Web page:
Re-posted from nytimes.com | By
The diamond was bought by a member of the Qatari royal family, but the descendants of an Italian politician say it belongs to them. They have sued the auction house and its client, a gems dealer.
This is the story of one of those diamonds so exquisite it was given a cute little name: the Princie.
Yet despite its diminutive moniker, the Princie is a big stone — 34.65 carats — that sparkles in the cheerful color of a flamingo and is valued at $40 million. It was last known to be packed away in a storage facility in Switzerland, where it was sent by a member of the Qatari royal family after he bought it.
But is that where it should be?
That question is the subject of a trial about to begin this week in New York Supreme Court where an Italian family has accused Christie’s, the auction house, of selling the diamond despite accusations that it had been stolen.
The descendants of a once powerful Italian senator say the diamond is rightfully theirs, and that their stepbrother absconded with it after his mother died. But the stepbrother has insisted the diamond was his to sell. Christie’s says the family members have no proof the diamond belongs to them and that, regardless, its client, who bought it from the stepbrother, had every right to sell the stone.
It is a case sprinkled with royalty and rich people, the nuances of Italian law and with questions about the responsibilities of auction houses when there is a dispute about who owns a sale item.
The diamond, cut from the Golconda mines in India, made its first recorded appearance in the 1700s as part of the collection of the Nizam of Hyderabad, an Indian monarch. The plaintiffs say the diamond, about the size of a Cerignola olive, was bought by Senator Renato Angiolillo at Van Cleef & Arpels in 1960, the same year he married his second wife, Maria Girani Angiolillo. It had been named “Princie” in honor of the 14-year-old Prince of Baroda, a former state of India, who came to a party that year at the Van Cleef & Arpels store in Paris, along with his mother.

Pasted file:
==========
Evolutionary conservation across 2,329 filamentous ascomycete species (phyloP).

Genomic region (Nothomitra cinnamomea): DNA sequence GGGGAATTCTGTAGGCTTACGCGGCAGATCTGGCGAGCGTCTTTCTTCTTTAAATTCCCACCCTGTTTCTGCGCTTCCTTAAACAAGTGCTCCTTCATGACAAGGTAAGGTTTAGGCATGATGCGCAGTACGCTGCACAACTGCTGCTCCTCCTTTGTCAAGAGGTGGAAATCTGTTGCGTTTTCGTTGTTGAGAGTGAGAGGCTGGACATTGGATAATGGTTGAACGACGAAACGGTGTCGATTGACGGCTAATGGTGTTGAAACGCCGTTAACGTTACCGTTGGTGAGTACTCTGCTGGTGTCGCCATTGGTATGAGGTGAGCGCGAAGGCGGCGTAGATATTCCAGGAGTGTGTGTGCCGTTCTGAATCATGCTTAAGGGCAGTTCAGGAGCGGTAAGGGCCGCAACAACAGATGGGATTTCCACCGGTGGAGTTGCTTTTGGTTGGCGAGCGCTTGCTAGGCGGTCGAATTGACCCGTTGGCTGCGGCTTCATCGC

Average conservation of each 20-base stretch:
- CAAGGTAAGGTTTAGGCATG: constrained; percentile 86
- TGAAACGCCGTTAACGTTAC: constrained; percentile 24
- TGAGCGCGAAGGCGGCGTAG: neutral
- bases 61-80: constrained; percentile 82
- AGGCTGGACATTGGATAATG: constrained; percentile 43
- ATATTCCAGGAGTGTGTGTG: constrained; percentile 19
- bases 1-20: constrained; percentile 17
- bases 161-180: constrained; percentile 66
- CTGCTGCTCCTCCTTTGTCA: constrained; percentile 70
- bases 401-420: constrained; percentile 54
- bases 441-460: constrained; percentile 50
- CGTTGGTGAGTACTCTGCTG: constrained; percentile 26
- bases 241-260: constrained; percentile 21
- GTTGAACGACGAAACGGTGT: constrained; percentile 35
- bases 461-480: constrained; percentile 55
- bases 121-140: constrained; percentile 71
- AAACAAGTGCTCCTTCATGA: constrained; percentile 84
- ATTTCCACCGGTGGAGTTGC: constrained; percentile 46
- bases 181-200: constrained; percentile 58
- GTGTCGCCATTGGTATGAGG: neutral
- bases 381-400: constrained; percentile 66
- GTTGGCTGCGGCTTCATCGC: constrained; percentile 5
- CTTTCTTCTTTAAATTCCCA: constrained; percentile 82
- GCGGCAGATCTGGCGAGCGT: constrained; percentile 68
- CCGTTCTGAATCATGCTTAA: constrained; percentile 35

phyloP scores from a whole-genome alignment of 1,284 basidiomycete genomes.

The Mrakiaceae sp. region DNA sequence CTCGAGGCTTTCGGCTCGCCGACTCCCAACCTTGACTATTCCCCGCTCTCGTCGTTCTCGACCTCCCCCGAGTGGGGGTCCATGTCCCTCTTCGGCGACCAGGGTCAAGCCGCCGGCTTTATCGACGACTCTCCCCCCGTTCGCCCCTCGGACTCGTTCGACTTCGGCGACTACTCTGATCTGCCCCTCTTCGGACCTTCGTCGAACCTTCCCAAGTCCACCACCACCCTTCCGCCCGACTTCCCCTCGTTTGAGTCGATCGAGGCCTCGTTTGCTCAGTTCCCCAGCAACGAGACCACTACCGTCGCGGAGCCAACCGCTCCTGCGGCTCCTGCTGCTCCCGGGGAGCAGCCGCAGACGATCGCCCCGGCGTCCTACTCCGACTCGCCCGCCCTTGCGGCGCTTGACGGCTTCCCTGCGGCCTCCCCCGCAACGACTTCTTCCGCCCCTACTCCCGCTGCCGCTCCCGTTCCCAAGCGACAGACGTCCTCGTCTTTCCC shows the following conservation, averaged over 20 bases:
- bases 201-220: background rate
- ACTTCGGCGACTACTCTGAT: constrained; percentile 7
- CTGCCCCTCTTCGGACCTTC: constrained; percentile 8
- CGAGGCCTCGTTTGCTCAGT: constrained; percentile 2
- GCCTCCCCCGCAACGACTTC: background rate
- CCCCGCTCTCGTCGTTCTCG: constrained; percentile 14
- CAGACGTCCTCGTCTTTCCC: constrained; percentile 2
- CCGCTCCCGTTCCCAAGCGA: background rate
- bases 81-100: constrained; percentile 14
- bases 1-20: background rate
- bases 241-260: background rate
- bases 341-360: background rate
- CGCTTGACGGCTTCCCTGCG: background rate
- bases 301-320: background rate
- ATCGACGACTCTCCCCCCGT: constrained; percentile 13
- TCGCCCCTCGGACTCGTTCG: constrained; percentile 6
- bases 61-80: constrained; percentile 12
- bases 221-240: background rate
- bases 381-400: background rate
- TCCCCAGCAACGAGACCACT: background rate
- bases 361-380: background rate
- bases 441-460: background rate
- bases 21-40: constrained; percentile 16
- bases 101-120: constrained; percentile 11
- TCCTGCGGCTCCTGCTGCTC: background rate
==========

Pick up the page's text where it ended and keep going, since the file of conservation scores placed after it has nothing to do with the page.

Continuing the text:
Mr. Angiolillo died in 1973, and here, things get complicated. Under Italian law at the time, as court documents explain, all of his possessions should have gone to his children, not his spouse, unless they were explicitly left to her. His will said his wife should keep their home near the Spanish Steps in Rome and its lavish furnishings. But nothing else was mentioned. So the lawsuit argues that the rest of the estate, including the diamond, belongs to his descendants — Mr. Angiolillo’s surviving son and four grandchildren are the plaintiffs in this case.
But the auction house and its co-defendants said that the diamond, set in a ring, was a gift to Ms. Angiolillo, and so was owned by her, not her husband, when he died. And even if the transfer of ownership between them was not official, the defendants argue, the way she kept control of the ring in the decades that followed his death made it legally hers.
No one disputes that Ms. Angiolillo held on to the diamond for more than 35 years after she became his widow, but Mr. Angiolillo’s descendants say it should have been turned over to them after she died as part of their inheritance.
Instead the whereabouts of the diamond became something of a mystery. Amedeo Angiolillo — the senator’s remaining son — tried to contact his stepbrother, Marco Milella, to ask for the diamond back. He had no luck. Eventually, Mr. Milella responded through a lawyer who said, in essence: Diamond? What diamond?
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